‘Wesley’ may be coming to a theater near you

By J. Richard Peck

A UMNS photo ©2009 Foundery Pictures.

Director John Jackman (right) discusses a scene with actors Jenkins and John Stein.

A Moravian preacher is bringing the film “Wesley” to a movie theater near you.

The two-hour movie that is slowly building a platform in theaters across the United States not only brings to life John Wesley, the founder of Methodism, but also his mother, brother, Georgia girlfriend and an assorted group of uptight religious leaders and hired thugs.

The Rev. John Jackman, 53, pastor of Trinity Moravian Church in Winston-Salem, N.C., says he got into the movie business as a way of telling stories of redemption, and Wesley’s story has enough action for several films.

“I wish I could have made this into a mini-series,” Jackman says. “There is enough great material here to make an eight-hour film.”

Jackman also put together an impressive cast, including June Lockhart, best known for her roles as the mother in TV’s “Lassie” and “Lost in Space,” to play Susannah Wesley, John’s mother.

Jackman says he hopes the film will appeal to United Methodists and others alike, but is urging United Methodists to encourage theater owners in their community to show the film. He plans to release a DVD later in the year. Further information, including scheduled theater dates, is available at www.wesleythemovie.com.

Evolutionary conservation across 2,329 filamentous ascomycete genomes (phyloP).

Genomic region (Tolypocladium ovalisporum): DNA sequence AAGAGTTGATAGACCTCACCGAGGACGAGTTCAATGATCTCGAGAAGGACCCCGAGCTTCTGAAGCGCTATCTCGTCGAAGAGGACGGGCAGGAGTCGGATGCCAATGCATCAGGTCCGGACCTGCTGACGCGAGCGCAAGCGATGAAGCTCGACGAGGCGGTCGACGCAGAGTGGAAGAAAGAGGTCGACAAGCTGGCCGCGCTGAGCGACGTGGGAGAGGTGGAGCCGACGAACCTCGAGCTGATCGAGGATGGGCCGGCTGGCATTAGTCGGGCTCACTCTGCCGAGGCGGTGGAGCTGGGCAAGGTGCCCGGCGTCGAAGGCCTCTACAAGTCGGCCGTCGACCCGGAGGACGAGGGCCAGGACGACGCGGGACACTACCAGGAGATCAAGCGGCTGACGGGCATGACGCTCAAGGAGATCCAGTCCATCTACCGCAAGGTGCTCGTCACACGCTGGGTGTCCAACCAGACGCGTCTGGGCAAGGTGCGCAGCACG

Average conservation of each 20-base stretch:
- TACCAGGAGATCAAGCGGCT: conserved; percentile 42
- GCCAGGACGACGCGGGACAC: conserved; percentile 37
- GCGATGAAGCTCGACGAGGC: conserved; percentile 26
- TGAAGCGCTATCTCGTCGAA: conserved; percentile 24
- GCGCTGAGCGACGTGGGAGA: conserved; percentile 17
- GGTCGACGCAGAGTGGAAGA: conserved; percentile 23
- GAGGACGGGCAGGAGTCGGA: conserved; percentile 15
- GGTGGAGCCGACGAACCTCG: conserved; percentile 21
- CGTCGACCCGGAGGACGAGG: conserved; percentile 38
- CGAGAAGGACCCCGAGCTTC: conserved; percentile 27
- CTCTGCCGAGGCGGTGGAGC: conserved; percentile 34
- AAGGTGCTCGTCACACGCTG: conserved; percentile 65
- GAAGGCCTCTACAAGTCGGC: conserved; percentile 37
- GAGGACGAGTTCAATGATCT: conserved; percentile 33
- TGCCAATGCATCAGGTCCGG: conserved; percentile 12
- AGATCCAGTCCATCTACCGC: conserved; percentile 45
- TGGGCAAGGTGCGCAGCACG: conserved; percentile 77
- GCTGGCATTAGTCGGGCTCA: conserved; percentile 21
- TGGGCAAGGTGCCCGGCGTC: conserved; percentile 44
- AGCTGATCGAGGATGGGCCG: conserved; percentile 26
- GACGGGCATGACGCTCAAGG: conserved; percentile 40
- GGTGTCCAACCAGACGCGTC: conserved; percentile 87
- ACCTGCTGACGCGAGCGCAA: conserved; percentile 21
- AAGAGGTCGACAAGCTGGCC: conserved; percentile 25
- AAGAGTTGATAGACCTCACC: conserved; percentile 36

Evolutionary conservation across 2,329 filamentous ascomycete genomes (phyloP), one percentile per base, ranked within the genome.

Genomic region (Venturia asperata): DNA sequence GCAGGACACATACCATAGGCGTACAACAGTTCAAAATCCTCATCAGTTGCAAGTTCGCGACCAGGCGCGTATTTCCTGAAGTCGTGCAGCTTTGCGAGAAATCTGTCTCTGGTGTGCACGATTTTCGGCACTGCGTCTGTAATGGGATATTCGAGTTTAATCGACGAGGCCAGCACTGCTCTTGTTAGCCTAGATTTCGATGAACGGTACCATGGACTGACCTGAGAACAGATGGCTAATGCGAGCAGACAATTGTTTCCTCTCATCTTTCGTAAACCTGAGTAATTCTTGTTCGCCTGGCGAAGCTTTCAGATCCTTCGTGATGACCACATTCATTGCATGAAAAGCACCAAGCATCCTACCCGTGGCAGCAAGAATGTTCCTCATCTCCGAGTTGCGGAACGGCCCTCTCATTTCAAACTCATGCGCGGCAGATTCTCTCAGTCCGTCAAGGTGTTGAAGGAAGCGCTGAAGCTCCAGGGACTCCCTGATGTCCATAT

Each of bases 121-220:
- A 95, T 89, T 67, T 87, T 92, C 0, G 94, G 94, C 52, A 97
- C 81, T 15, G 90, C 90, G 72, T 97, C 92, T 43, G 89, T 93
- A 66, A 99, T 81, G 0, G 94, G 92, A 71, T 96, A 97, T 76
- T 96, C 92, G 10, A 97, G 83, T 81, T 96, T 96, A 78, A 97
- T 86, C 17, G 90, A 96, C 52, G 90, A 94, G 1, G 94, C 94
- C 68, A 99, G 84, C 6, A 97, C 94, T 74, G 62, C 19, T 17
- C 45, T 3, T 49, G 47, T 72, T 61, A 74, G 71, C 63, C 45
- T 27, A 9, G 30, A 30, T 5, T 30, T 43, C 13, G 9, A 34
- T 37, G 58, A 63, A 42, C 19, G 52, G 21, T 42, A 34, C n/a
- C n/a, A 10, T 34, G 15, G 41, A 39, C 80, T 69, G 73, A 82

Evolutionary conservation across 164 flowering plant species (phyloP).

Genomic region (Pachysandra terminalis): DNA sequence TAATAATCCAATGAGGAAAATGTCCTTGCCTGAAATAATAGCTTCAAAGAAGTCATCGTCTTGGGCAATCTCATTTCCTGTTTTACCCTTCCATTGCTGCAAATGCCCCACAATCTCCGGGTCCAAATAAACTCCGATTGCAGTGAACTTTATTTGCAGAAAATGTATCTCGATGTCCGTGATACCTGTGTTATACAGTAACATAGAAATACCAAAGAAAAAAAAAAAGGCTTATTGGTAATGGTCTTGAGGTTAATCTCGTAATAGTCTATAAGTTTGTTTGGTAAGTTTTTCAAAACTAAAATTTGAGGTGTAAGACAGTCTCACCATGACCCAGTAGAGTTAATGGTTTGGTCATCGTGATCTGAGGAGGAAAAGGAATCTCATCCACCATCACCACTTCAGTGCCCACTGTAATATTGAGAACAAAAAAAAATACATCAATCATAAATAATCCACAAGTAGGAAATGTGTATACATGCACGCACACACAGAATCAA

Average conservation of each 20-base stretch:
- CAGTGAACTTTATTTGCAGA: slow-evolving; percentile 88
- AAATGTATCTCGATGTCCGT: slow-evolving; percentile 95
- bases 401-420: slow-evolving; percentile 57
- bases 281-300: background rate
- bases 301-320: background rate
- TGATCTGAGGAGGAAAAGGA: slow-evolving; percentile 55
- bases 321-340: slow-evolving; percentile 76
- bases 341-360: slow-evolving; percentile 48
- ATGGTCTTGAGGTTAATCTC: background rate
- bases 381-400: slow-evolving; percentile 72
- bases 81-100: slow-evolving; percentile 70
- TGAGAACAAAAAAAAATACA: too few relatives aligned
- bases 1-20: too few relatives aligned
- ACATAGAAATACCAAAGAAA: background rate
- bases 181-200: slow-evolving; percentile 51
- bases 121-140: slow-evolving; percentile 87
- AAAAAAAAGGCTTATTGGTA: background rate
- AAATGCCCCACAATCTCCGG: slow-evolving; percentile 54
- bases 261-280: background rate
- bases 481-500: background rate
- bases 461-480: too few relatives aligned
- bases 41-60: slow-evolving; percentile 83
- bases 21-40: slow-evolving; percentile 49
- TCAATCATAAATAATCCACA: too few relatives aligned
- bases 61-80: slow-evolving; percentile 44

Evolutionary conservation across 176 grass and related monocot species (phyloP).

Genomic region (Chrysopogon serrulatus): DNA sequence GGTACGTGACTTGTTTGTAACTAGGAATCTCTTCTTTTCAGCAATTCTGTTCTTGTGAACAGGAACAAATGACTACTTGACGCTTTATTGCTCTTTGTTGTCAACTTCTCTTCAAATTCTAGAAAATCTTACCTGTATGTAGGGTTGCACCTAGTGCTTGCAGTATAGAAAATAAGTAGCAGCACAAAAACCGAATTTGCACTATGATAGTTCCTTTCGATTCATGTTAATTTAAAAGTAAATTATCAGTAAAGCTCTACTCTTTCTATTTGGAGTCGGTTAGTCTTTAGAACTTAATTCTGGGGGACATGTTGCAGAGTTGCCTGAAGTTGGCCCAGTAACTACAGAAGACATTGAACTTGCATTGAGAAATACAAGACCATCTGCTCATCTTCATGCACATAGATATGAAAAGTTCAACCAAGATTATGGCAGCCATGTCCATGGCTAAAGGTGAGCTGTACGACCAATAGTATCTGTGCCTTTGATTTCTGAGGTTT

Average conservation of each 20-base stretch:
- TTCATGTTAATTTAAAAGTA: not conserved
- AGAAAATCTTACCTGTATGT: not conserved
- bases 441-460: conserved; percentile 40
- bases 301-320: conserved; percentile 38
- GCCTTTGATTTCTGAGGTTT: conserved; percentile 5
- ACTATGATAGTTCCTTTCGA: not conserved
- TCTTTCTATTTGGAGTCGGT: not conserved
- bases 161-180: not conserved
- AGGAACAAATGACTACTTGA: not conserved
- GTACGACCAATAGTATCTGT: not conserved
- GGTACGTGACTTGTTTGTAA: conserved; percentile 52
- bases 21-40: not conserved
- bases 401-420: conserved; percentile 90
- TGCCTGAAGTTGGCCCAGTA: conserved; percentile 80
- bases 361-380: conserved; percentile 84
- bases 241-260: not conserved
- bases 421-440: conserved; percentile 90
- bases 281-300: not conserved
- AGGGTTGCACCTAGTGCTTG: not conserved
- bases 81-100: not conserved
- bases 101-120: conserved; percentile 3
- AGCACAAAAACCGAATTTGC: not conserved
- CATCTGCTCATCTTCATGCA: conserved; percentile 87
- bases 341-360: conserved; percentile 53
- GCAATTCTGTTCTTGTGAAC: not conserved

Read the complete story here.

Leadership joins bishop in blessing Indiana Conference Center

Together photo

Conference Leadership Team members bless Bishop Coyner’s office in the Indiana Conference Center.
INDIANAPOLIS – To the sound of bells and liturgy, the 35-member Indiana Conference Leadership Team joined Bishop Mike Coyner in blessing the new Indiana Conference Center on Carmel’s southside.

Preceding lunch during the Feb. 27 Conference Leadership Team meeting, Coyner led members through the center stopping in each area. June Owen, Marsha Coyner and Debbie Bushfield rang bells and a team member read a blessing for that area of the center, followed by a response from the whole group.

The liturgical response was based on Galatians 5:22-23 known as the fruits of the Spirit – love, joy, peace, patience, kindness, generosity, faithfulness, gentleness and self-control.

Read the complete story here.

Indiana Conference giving to general church near bottom of list

INDIANAPOLIS – During the recent Leadership Table meeting at the Indiana Conference Center, leaders learned the Indiana Conference was near the bottom of the list of annual conferences in terms of paying their general church or denominational apportionments to The United Methodist Church. There was only one conference below the two former Indiana conferences.

The General Council on Finance and Administration reported the former North and South Indiana conferences gave only 53.58 percent and 50.11 percent respectively to their 2009 general church apportionment. The other 61 annual conferences in the United States finances the mission and ministry of the global outreach of the denomination. The general church apportionment for the former North Indiana Conference this past year was $2.9 million of which former NIC congregations collectively paid $1.5 million. The same apportionment for the former South Indiana Conference was $2.7 million of which the former SIC congregations collectively paid $1.3 million.